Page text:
If you’re looking for outside help, there are a few web sites to try. For research advice go to www.mayohealth.org and type in “family medical history” in the search field to access articles from Mayo Clinic experts.
www.byub.org/ancestors/records/vital/extra3.html lists materials and services to aid your search and instructions about medical genealogy. How Healthy is Your Family by Carol Krause and The Practical Guide to the Genetic Family History by Robin Bennett are books about medical genealogy.
With help from articles in Milwaukee Journal Sentinel and Everton’s Genealogical Helper.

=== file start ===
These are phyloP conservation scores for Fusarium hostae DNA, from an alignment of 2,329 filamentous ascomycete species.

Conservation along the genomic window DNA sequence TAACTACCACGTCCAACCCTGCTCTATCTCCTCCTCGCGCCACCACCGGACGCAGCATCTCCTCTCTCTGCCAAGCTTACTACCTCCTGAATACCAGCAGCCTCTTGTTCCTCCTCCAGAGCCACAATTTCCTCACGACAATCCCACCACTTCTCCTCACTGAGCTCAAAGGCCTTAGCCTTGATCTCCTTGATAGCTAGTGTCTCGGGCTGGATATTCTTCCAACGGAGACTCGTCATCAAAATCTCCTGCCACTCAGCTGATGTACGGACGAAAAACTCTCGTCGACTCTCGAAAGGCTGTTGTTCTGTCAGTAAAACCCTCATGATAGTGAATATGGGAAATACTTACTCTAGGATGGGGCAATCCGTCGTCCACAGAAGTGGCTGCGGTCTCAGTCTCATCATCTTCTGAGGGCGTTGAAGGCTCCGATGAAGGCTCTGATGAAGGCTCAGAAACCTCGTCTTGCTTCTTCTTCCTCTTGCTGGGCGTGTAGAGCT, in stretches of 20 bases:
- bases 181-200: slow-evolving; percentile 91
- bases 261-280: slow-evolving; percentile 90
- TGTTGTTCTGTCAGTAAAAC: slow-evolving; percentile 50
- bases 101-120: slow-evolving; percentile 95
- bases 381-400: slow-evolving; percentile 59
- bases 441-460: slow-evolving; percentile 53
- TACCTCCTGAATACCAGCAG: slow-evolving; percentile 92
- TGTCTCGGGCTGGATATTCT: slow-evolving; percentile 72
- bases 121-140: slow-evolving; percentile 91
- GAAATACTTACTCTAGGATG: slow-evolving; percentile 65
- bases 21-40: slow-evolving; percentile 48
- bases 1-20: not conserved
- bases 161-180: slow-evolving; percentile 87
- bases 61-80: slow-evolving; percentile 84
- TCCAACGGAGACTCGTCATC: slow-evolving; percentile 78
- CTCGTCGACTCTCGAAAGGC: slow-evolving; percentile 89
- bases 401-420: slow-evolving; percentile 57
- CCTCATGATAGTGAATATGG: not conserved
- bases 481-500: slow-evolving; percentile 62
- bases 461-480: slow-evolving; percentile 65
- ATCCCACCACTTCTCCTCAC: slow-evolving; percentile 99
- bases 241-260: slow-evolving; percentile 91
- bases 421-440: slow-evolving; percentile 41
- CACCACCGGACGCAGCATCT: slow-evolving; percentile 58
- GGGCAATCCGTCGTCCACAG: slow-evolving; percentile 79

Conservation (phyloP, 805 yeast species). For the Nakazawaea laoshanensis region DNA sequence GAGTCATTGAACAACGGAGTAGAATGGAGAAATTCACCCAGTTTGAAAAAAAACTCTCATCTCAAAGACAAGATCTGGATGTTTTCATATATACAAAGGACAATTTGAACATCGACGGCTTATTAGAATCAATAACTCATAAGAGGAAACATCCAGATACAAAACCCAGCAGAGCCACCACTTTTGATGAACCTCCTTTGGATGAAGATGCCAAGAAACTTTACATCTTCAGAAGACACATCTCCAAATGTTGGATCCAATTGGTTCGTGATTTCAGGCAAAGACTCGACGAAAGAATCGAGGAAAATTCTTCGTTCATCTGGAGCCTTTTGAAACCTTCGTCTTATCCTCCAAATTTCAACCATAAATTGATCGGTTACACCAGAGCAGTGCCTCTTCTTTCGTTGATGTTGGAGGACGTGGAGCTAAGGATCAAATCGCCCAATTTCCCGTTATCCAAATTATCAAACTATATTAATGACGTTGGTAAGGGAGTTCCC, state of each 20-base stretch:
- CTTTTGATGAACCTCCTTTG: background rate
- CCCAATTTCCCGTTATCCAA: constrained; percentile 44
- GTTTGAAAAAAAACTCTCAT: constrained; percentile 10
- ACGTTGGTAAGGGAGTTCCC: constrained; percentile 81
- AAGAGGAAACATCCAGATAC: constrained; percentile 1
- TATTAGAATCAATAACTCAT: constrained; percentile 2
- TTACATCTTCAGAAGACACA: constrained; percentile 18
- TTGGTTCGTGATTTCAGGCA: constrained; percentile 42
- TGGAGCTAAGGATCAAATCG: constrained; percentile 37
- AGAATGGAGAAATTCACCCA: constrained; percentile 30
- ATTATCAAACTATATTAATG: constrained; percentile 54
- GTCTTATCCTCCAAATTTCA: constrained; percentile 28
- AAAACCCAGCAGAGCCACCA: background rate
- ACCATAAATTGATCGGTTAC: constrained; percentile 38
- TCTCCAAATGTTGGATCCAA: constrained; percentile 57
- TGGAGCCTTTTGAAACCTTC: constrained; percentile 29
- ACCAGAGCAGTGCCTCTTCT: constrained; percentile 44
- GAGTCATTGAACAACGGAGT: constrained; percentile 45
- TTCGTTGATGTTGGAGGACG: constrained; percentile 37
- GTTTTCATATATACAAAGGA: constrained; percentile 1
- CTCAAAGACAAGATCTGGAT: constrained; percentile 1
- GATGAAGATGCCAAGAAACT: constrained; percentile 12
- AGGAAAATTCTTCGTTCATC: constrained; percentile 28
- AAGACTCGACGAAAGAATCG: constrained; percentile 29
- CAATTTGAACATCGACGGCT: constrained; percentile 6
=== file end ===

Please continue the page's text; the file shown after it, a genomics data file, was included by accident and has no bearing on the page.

If you’re working on a family tree or even if you’re not, consider taking advantage of the family being together at your next reunion and ask some important health and medical questions. A family health tree informs you of conditions your ancestors suffered from and alerts future generations to conditions they should watch for. There are a few things you should do when compiling this tree. Include at least three generations; yours, siblings and cousins; your parents, aunts and uncles and your grandparents and their siblings. Next, list diseases, age at diagnosis, treatment and where they were treated. Don’t forget to record depression, alcoholism, addictions, eating disorders or any other problems encountered. Lifestyle factors should be included because obesity, smoking, exercise and other habits may explain health complications that occurred and can have an impact on future generations. Record the cause, date of death and age of deceased family members. This may sound like a daunting task, but there are ways to make it easy and fun. Interview relatives at family gatherings. Reunions are the perfect place to talk to many relatives. Older relatives can be especially helpful because they may remember details other family members were too young to notice. Family doctors may be helpful – they usually have records of family ailments and lifestyle changes.